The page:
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EnglishEdit

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A duvet, without a cover

EtymologyEdit

From French duvet, from Middle French duvet, from Old French duvet ‎(down, the feathers of young birds), alteration of dumet, dumect, from Old French dum, dun ‎(down, feathers), from Old Norse dúnn ‎(down, down feather), from Proto-Germanic *dūnaz ‎(down), from Proto-Indo-European *dhūw- ‎(to smoke, fume, raise dust). Cognate with Icelandic dúnn ‎(down), Danish dun ‎(down), German Daune ‎(down). More at down.

PronunciationEdit

NounEdit

duvet ‎(plural duvets)

  1. (Britain, New Zealand) A thick, padded quilt used instead of blankets.
  2. (US) A cover for a quilt or comforter.

SynonymsEdit

TranslationsEdit

See alsoEdit


FrenchEdit

PronunciationEdit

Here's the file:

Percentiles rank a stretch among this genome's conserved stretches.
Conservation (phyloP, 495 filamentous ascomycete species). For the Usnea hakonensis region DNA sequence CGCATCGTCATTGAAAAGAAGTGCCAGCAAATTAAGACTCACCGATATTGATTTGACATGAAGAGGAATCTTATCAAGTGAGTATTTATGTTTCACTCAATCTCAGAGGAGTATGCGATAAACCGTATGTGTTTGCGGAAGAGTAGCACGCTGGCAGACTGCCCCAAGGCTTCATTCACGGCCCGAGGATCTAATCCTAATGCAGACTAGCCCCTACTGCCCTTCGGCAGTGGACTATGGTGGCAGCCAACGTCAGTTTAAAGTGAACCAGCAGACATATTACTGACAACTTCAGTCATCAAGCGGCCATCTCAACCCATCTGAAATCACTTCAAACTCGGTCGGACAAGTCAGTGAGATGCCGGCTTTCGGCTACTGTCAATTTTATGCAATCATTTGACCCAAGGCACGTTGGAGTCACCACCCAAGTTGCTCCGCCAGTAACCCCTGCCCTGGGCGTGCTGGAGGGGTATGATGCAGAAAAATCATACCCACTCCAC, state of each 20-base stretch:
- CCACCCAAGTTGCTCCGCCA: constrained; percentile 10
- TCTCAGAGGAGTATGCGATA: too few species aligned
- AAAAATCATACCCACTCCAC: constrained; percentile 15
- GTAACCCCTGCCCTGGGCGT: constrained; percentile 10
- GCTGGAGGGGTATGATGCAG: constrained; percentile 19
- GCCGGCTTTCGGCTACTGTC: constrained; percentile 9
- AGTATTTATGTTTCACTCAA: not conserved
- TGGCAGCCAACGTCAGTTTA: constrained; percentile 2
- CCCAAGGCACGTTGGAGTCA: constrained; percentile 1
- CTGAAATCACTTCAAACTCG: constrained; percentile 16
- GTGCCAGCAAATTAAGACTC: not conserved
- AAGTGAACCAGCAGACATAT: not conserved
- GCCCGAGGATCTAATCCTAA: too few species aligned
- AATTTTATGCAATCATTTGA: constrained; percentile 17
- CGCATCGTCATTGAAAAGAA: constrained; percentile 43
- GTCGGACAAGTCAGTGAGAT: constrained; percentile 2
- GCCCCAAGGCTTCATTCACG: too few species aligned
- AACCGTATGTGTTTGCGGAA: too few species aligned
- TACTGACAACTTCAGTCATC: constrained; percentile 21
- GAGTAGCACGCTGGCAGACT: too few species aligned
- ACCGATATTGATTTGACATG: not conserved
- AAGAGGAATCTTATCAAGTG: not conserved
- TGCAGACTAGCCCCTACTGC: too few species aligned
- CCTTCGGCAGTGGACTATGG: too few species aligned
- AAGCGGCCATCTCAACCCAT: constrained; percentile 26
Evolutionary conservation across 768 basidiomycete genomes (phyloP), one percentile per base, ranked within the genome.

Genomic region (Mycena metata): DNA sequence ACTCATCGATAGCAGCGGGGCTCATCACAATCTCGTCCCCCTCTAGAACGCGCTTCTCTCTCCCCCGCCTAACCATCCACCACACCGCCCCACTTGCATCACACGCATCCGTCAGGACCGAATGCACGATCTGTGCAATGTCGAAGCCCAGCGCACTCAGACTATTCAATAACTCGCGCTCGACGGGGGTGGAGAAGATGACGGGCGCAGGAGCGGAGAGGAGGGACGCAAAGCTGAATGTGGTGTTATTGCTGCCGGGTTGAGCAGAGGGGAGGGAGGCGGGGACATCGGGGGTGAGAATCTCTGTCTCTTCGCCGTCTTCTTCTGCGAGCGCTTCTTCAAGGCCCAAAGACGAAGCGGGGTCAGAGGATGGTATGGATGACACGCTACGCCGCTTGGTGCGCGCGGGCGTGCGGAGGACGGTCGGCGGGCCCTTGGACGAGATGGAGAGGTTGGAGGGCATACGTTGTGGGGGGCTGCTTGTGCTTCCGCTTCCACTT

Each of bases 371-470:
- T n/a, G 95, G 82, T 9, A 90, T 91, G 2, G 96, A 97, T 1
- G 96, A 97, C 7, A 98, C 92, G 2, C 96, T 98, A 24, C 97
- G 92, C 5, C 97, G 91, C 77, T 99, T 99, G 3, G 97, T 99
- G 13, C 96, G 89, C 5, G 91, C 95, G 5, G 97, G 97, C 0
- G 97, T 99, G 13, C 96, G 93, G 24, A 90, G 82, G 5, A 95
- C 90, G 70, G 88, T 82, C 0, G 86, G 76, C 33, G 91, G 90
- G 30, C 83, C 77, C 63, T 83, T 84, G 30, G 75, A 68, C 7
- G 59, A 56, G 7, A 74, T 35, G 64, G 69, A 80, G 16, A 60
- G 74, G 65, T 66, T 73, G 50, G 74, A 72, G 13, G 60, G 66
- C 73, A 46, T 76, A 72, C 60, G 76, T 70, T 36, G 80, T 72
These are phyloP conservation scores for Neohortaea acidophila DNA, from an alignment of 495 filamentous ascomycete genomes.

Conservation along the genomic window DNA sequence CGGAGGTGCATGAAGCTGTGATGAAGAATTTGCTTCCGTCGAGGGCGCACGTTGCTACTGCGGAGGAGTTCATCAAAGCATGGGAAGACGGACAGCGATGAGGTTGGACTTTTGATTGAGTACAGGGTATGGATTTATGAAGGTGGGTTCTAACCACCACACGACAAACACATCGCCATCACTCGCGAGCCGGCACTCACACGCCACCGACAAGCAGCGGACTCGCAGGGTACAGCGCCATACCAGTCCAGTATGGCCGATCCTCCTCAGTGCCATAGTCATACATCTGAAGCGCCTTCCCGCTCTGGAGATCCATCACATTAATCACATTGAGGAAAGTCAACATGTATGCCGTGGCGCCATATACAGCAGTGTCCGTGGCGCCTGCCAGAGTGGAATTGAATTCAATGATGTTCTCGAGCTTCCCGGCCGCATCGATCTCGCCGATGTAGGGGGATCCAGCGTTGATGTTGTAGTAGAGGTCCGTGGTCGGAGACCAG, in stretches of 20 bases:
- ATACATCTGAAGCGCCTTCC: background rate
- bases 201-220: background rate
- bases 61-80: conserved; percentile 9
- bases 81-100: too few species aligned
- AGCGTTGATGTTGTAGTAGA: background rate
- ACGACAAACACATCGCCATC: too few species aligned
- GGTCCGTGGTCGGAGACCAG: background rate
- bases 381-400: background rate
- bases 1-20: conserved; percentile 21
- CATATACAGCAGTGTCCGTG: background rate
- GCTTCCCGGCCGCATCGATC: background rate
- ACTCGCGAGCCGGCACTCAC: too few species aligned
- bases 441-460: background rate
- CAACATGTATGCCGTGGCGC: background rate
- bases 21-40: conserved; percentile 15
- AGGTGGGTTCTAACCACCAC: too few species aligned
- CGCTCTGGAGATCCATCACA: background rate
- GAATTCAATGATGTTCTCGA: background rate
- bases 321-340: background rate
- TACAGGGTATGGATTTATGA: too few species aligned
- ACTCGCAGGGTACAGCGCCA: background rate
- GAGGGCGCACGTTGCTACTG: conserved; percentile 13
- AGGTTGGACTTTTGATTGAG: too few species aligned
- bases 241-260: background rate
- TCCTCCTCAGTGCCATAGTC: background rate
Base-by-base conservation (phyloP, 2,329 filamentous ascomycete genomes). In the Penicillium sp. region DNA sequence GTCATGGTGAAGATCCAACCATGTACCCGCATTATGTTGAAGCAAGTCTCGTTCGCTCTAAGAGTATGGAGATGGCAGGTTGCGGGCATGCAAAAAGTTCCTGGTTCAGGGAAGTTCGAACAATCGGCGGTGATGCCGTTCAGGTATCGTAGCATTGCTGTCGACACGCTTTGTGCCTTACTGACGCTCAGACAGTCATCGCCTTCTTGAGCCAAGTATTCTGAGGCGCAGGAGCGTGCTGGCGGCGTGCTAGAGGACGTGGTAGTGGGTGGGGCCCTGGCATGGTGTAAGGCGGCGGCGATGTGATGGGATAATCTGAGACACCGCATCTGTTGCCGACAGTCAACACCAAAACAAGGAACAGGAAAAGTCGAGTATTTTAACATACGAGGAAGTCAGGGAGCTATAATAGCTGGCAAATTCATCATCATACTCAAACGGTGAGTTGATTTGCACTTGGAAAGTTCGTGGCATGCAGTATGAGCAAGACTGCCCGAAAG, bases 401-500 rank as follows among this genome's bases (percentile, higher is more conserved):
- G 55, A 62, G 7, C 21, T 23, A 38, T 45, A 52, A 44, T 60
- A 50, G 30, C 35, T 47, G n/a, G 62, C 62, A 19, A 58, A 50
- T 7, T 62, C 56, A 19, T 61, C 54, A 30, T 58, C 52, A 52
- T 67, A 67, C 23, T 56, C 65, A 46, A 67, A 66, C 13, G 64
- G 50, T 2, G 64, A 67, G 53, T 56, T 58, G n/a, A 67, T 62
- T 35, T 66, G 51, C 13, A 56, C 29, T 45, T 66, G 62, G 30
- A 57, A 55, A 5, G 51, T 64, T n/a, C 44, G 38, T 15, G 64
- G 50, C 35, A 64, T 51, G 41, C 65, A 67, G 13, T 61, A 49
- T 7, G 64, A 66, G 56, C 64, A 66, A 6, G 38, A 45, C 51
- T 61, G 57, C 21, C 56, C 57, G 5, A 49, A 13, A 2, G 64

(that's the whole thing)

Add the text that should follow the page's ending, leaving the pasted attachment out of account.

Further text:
EtymologyEdit

From Middle French, from Old French duvet ‎(down, the feathers of young birds), alteration of dumet, dumect, from Old French dum, dun ‎(down, feathers), from Old Norse dúnn ‎(down, down feather), from Proto-Germanic *dūnaz ‎(down), from Proto-Indo-European *dhūw- ‎(to smoke, fume, raise dust)[1]. Cognate with Danish dun ‎(down), German Daune ‎(down). More at down.

NounEdit

duvet m ‎(plural duvets)

  1. (uncountable) down (soft, fine feathers)
  2. down, fuzz (on face, peach, etc)
  3. (down-filled) sleeping bag
  4. duvet, continental quilt
  5. (Belgium, Switzerland) eiderdown

ReferencesEdit

  1. ^ Le Robert pour tous, Dictionnaire de la langue française, Janvier 2004, p. 351, duvet

External linksEdit


NormanEdit

EtymologyEdit

From Old French duvet ‎(down, the feathers of young birds), alteration of dumet, dumect, from Old French dum, dun ‎(down, feathers), from Old Norse dúnn ‎(down, down feather)

NounEdit

duvet m ‎(plural duvets)

  1. (Jersey) duvet
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